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Does Black Hair Need a Clarifying Shampoo?

High angle of black woman with natural hair in a jacuzzi tub
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You've probably heard of clarifying shampoos, but maybe you thought those kind of cleansers were only for certain hair types—primarily those that suffer from oily buildup. Black hair is usually dry by nature, so perhaps you might have steered clear of a clarifying cleanser, thinking you don't need it. It's a rational thought process, but if you use hair products, clarifying shampoo is a good idea. It'll help a great deal in freshening up your tresses, and do well in readying them for styling. Clarifying shampoos remove product buildup, presenting you with a "clean slate." If your hair is limp and lifeless, looks dull, or doesn't want to hold a style, then it may be weighed down with old product residue, and clarifying should help.

Some people, however, need clarifying cleansers more than others. You're more likely to need one if you use a lot of product each day, or if you use heavy products. Oil-based products, particularly those containing an ingredient like petroleum (which you shouldn't use in your hair ever, but we forgive you,) will quickly adhere themselves to the hair. Because of this, they can be difficult get rid of completely, even with the most diligent shampooing. Clarifiers are designed to remove the buildup that regular cleansers don't. Since black hair requires moisturizing shampoo, chances are even your typical cleanser is leaving some residue behind.

It's good for women with natural hair to use a clarifier before they get ready to use a lot of direct heat on their tresses, like during the occasional flat ironing session. The cleanser removes any buildup that would prevent you from getting optimal results. Still, always follow your clarifying session with a deep conditioner before using direct heat. It's just good practice.

Clarifiers are also pretty necessary if you swim often, whether or not you use a lot of products. Pool chlorine and other chemicals need to be thoroughly removed from hair, in order for your tresses to remain healthy. But still, even the most frequent swimmers shouldn't overdo it when it comes to clarifying.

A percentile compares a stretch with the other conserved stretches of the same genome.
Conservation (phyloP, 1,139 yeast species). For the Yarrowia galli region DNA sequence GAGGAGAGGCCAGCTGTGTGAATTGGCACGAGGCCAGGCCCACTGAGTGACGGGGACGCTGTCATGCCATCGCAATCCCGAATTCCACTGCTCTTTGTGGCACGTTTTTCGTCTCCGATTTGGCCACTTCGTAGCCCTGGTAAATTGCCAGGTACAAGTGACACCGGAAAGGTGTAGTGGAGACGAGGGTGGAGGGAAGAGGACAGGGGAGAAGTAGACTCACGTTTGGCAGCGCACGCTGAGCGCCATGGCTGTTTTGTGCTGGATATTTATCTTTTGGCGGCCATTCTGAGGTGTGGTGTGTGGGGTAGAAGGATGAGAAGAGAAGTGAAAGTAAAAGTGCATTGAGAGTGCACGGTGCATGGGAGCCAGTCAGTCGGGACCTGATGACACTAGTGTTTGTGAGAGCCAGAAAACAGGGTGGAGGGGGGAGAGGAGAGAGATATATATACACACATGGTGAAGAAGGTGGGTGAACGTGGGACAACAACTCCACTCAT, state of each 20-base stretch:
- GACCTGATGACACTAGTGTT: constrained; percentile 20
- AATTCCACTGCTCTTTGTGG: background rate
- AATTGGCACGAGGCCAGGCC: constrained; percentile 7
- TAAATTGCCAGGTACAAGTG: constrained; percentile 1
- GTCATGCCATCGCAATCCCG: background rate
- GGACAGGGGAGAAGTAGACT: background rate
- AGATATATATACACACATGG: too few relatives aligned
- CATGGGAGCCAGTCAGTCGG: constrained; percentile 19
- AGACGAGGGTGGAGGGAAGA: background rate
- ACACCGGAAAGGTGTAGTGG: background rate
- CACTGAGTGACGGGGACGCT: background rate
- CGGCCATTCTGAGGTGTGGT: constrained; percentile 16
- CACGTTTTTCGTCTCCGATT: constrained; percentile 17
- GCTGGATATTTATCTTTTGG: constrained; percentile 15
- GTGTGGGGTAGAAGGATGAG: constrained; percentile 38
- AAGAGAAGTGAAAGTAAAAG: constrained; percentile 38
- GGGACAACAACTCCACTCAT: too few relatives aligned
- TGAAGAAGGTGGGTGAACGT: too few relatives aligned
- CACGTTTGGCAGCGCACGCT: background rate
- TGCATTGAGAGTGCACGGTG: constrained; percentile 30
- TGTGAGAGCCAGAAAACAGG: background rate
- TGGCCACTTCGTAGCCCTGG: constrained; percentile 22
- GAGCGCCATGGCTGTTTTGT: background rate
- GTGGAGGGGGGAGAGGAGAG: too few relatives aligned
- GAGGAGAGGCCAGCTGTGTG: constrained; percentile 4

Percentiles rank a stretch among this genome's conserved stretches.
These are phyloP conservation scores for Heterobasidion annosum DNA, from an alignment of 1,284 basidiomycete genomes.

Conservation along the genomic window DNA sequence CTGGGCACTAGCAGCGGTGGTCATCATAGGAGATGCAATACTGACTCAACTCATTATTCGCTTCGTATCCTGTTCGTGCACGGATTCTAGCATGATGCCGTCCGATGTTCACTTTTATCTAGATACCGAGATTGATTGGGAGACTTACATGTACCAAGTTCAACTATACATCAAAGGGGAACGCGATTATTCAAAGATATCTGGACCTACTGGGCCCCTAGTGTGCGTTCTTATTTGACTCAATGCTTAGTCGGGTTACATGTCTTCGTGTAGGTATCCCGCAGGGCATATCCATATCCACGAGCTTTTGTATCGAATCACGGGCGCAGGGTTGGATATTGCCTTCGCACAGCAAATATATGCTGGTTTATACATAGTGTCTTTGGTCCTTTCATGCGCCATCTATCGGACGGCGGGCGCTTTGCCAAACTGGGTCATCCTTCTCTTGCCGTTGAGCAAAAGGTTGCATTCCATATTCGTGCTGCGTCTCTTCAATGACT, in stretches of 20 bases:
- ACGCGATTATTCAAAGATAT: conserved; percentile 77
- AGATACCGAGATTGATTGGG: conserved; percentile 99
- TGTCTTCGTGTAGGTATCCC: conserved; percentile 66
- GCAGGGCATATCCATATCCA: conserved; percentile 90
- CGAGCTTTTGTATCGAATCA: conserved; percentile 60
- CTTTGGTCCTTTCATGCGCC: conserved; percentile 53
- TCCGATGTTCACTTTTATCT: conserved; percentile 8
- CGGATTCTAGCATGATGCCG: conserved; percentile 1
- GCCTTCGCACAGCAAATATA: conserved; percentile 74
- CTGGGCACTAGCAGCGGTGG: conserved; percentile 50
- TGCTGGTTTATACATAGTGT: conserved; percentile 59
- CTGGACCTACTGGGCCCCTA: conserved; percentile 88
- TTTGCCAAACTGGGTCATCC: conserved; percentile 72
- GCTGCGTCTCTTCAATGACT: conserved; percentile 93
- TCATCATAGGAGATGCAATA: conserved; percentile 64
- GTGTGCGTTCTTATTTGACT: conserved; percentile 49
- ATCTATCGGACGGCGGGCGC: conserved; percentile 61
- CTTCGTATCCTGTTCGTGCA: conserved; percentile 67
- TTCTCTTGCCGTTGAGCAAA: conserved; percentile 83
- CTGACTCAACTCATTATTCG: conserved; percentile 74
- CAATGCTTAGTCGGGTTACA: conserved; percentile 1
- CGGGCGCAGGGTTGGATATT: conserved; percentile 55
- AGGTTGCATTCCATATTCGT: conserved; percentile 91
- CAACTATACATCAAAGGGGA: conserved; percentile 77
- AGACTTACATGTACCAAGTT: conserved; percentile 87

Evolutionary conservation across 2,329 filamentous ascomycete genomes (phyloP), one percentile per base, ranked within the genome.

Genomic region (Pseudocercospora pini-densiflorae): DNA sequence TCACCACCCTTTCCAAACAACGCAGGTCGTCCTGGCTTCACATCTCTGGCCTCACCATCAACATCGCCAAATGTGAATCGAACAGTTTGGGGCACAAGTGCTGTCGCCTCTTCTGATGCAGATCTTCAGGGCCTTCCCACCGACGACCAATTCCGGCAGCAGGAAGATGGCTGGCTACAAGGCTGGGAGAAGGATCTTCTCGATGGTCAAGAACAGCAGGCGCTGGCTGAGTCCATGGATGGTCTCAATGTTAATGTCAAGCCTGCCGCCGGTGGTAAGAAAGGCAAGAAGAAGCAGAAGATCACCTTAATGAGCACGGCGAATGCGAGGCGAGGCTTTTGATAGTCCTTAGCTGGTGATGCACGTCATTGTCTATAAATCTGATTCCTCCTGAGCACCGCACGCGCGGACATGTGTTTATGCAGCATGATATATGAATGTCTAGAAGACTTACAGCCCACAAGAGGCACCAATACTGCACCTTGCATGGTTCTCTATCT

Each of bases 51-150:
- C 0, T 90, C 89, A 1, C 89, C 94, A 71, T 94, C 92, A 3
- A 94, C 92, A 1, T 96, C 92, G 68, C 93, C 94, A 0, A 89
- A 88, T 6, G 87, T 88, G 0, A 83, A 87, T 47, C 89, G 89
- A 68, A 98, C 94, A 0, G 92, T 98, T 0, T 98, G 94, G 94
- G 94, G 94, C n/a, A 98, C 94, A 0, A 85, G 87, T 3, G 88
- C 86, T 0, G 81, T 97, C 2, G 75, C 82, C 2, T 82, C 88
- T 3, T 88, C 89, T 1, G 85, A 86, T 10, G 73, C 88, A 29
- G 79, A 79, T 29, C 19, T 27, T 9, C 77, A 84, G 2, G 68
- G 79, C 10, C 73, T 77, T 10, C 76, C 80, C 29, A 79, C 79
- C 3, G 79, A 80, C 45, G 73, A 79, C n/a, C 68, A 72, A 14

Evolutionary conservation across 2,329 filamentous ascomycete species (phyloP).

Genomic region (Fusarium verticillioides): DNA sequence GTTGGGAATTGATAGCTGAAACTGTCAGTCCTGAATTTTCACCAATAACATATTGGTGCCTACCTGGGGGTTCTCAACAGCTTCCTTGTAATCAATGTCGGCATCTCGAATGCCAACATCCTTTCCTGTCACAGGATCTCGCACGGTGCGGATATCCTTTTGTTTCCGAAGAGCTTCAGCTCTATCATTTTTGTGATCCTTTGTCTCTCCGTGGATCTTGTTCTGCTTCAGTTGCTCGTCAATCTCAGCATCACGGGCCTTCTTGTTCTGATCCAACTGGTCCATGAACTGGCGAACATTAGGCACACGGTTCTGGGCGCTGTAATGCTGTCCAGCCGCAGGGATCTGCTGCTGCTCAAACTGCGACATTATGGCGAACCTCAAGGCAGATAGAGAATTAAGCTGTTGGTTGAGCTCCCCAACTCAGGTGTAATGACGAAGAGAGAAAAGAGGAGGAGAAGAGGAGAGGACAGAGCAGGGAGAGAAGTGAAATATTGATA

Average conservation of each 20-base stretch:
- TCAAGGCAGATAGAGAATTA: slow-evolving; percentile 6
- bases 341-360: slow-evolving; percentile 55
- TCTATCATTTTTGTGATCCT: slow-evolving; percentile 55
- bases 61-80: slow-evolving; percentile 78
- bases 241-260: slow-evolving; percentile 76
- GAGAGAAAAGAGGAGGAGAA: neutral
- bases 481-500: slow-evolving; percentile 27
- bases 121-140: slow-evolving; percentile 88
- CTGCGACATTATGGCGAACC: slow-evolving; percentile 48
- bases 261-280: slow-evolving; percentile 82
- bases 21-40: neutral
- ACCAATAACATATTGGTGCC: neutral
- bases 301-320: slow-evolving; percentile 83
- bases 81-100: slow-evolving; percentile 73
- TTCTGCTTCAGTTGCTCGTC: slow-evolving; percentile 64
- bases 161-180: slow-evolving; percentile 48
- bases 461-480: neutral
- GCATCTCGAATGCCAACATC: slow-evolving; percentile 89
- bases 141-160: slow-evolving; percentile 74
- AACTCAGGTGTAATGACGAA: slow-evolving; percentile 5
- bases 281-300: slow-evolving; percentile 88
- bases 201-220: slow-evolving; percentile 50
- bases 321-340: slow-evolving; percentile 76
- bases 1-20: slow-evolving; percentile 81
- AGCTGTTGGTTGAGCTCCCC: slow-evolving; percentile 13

Because clarifying shampoos are so good at removing buildup, they also tend to be extremely drying, which is why anyone (black hair or not) should use these products very sparingly. If you're a heavy product user, once or twice a month is the acceptable maximum. If you rarely use heavy products, use it even less, perhaps every other month or so. No matter how much junk you put in your hair, don't risk excessive dryness or breakage by overusing a clarifying shampoo.​ After clarifying, your hair should feel light, clean and refreshed, but it probably won't feel as smooth as it does after using a quality moisturizing shampoo, so follow it up with a conditioner. Although not a product for every day, having a quality clarifying cleanser in your hair care collection is a good idea for anyone.

Brands made for natural hair care often make clarifying shampoos designed specifically for their market. Instead of harsh, detergent-like cleansers that will leave your tresses feeling stripped, the products gently remove buildup without leaving behind a mane that feels like straw. Use them as we've recommended, and your hair shouldn't ever feel weighed down by buildup from old products.

Good clarifying shampoos worth trying:

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